Tuesday, January 21, 2014

Spontaneous trefoil?

On the lower left of HS 242 f. 110, one of Lawson's collections, is a label covering what appears to be a plant specimen. It's quite small, and the bit that appears most clearly looks like a trifoliate something-or-other. A Desmodium, perhaps? Who knows. Weakley includes the common name "trefoil" in eight different plant entries - anything with leaves clumped in threes can merit it.

The intriguing thing is the label, which is evocative. (At least, my attempt at deciphering it is evocative.) It appears to read:

"Jan. 27th 1710. Spontaneous [?] trefoil of Carolina growing on the fork of Neus River and in other places having shed [?] from flower like drops of blood a sweet herbage[??] all spontaneous trefoils are more hairy here than in England."


I may have gotten that completely wrong.

But what if I'm right, and it does refer to "spontaneous trefoil"? Did people believe plants could grow spontaneously? Is trefoil a particular weed, common in England?

I found this account in The Farmer's Magazine, London 1851 (MDCCCLI - I hate Roman numerals!) describing a case of trefoil growing in fields sown with clover. Because the seed produced pure clover in most fields, the farmers concluded that the trefoil must have grown spontaneously. The author refuses to believe this, noting that seeds could lie dormant for years until conditions were right for them to germinate, but it is intriguing, no?

Then there's this, from the Annals of Agriculture, and Other Useful Arts, published London 1804: "Gypsum has also another very singular property, that of encouraging the growth of spontaneous trefoil on spots where seed had never been sown, particularly of the yellow and white trefoil. In Alsace I have seen many instances of this singular circumstance."

And this, on the adulteration of forage plants, another author recognizing that yellow trefoil seeds can last a long time.

What is trefoil? I'm not going to attempt to identify this specimen, but I can speculate more on my musings. This UK lawn weed site identifies Trifolium dubium as the noxious weed Lesser Trefoil - it's a Eurasian native, and is introduced to our area, so maybe not that. Plant Guide.org identifies it as Medicago lupulina, also introduced to our area. Weakley includes the common name "trefoil" in eight different plant entries - anything with leaves clumped in threes can merit it.

Sadly, our photographs do not allow us to see through that unfortunate label to further examine the plant specimen. So the mystery will have to stop here for now.

Friday, January 17, 2014

Taxonomic hierarchies

How do we sort things? Let me count the ways....

Modern scientific taxonomy got started with Carl Linnaeus (1707-1778). He was the man, I must say. After spending his younger years exploring the botanical biodiversity of Sweden and northern Europe, he dedicated his mature years to sitting in Uppsala and organizing the pieces of the world that came to him in the mail. Explorers went out to sea at his behest, and some of them - the ones that survived - sent him specimens of plants, animals, stones, whatever.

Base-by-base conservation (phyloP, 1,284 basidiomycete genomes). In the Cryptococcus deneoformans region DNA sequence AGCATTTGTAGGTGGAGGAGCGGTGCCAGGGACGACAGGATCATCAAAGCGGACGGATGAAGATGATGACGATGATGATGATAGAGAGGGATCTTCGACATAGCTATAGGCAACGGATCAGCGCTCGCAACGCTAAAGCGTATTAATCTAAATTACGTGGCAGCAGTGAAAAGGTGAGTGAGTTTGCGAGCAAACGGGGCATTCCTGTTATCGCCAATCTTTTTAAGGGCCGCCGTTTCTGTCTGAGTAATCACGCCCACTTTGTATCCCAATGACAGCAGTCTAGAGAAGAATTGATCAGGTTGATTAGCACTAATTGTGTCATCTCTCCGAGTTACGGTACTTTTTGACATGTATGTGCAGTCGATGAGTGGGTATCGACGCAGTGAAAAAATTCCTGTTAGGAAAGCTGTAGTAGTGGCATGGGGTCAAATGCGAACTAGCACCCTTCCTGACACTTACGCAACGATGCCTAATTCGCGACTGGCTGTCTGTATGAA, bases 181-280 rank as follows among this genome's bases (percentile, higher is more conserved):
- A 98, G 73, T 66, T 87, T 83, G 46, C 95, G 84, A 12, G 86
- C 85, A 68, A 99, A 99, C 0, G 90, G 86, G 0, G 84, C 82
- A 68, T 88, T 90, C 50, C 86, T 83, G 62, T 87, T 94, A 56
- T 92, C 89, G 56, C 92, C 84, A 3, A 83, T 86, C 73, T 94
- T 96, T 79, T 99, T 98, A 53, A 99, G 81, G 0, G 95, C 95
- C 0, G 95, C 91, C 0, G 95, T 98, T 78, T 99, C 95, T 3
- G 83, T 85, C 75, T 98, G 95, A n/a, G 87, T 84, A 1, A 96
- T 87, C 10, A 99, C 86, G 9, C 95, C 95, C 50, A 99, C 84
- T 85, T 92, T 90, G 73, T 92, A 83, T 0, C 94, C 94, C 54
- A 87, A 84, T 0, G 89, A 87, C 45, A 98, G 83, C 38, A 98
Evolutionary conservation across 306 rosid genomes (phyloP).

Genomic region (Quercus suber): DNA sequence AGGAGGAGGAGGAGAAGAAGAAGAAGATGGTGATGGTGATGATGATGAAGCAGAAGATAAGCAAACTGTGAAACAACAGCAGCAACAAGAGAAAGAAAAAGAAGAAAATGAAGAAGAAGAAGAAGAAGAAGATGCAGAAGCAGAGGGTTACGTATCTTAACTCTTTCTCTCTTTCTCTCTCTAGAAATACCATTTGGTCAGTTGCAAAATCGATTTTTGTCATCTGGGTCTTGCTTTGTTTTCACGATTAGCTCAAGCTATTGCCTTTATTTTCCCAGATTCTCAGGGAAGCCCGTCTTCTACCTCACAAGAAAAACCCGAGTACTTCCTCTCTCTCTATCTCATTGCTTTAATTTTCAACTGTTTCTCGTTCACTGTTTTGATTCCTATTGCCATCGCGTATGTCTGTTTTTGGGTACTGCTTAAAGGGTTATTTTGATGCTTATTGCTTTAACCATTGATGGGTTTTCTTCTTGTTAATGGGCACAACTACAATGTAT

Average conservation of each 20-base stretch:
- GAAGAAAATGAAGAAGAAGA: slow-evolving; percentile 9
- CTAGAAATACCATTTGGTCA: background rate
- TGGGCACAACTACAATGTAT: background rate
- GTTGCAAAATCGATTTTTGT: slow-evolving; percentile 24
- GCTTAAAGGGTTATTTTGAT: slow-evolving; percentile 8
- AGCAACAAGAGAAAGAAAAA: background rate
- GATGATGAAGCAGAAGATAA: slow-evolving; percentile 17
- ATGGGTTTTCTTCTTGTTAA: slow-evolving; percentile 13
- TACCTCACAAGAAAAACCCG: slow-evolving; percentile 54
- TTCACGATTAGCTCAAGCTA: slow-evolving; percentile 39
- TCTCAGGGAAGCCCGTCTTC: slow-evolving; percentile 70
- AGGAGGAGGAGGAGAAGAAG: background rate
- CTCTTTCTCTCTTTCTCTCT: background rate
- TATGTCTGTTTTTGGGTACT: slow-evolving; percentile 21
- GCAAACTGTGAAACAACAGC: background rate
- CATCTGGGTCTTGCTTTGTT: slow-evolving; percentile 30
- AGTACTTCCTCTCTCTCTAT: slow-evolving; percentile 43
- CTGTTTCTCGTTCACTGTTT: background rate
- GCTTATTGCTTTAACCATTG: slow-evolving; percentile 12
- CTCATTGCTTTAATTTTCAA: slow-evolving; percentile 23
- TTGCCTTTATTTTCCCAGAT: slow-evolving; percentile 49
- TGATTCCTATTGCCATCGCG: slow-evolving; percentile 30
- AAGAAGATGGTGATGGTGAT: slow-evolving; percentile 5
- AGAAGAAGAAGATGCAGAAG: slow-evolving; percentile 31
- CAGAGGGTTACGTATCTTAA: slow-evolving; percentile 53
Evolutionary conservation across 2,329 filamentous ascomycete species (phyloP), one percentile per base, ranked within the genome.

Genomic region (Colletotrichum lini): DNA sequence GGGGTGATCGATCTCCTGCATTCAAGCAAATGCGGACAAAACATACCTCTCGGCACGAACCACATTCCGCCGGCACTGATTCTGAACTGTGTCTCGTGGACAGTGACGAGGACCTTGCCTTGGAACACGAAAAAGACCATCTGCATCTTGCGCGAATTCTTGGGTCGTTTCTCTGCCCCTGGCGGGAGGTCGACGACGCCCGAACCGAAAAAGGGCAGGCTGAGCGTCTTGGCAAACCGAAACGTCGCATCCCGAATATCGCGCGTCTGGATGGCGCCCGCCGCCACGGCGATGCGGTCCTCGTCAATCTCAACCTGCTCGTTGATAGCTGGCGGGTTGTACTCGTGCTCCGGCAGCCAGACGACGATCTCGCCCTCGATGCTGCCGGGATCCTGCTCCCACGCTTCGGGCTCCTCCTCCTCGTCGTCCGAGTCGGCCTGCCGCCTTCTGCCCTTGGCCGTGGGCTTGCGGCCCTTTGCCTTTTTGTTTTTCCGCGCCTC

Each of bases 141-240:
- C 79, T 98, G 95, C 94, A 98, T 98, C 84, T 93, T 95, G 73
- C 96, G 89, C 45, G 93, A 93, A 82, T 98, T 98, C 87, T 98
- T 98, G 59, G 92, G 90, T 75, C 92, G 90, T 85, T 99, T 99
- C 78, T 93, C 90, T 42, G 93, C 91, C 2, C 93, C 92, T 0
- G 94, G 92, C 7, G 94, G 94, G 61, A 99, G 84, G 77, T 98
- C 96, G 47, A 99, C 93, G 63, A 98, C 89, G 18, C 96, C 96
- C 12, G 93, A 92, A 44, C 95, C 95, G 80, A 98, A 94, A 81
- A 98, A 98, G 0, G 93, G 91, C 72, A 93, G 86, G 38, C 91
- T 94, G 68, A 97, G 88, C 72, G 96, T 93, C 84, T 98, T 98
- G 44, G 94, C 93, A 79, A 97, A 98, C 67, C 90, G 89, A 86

Linnaeus decided to organize everything. At the time the world must have seemed suddenly knowable, all things coming clear. Everything must belong to a type, and all types must fit into a hierarchical structure. (Could it be Latin grammar that gave him this idea?)

Linnaean organization especially emphasizes two things: kingdom and genus. Kingdom defines the nature of the beast. Genus names a category and allows specification to produce a binomial - a scientific name.

To start with the binomial: The scientific name of a species consists of two names, genus and species. The genus is its generic name, or category. The species is the name of a specific type of organism within that category.

Take the lion, Panthera leo. The generic category is panthers. What kind of panther? The "lion" kind. You could also have the "tiger" kind of panther, Panthera tigris, or the leopard kind of panther, Panthera pardus, which actually means "Panther panther." (The word "leopard" comes from two Greek words meaning "lion panther," so our common name for leopard means the same thing as the scientific name for lion. Haha!)

All those generic panthers belong to the cat family Felidae. So do generic little cats, in the genus Felis, "cat" in Latin. Linnaeus named our domestic cat Felis catus. Catus is another Latin word for cat. So a domestic cat is the "cat" kind of cat. Another little cat is called Felis silvestris, the kind of little cat that lives in the forest. Simple!

Now kingdoms. Linnaeus created three kingdoms - Plants, Animals, and Minerals - to encompass everything in the world. Anything missing? Minerals fell by the wayside pretty quickly, but they weren't the real problem.

The invention of the microscope suggested that microorganisms didn't fit into either Plants or Animals. In the 1860s biologists added a new kingdom, Monera, for all single-celled organisms. But all single-celled organisms aren't alike. Some are small and primitive with no nucleus, and others are large and well-organized with nuclei and membrane-bound organelles. Scientists started calling them prokaryotes and eukaryotes. In 1938 they added another kingdom, Protista, to hold single-celled eukaryotes. The prokaryotes - bacteria and cyanobacteria - stayed in Monera.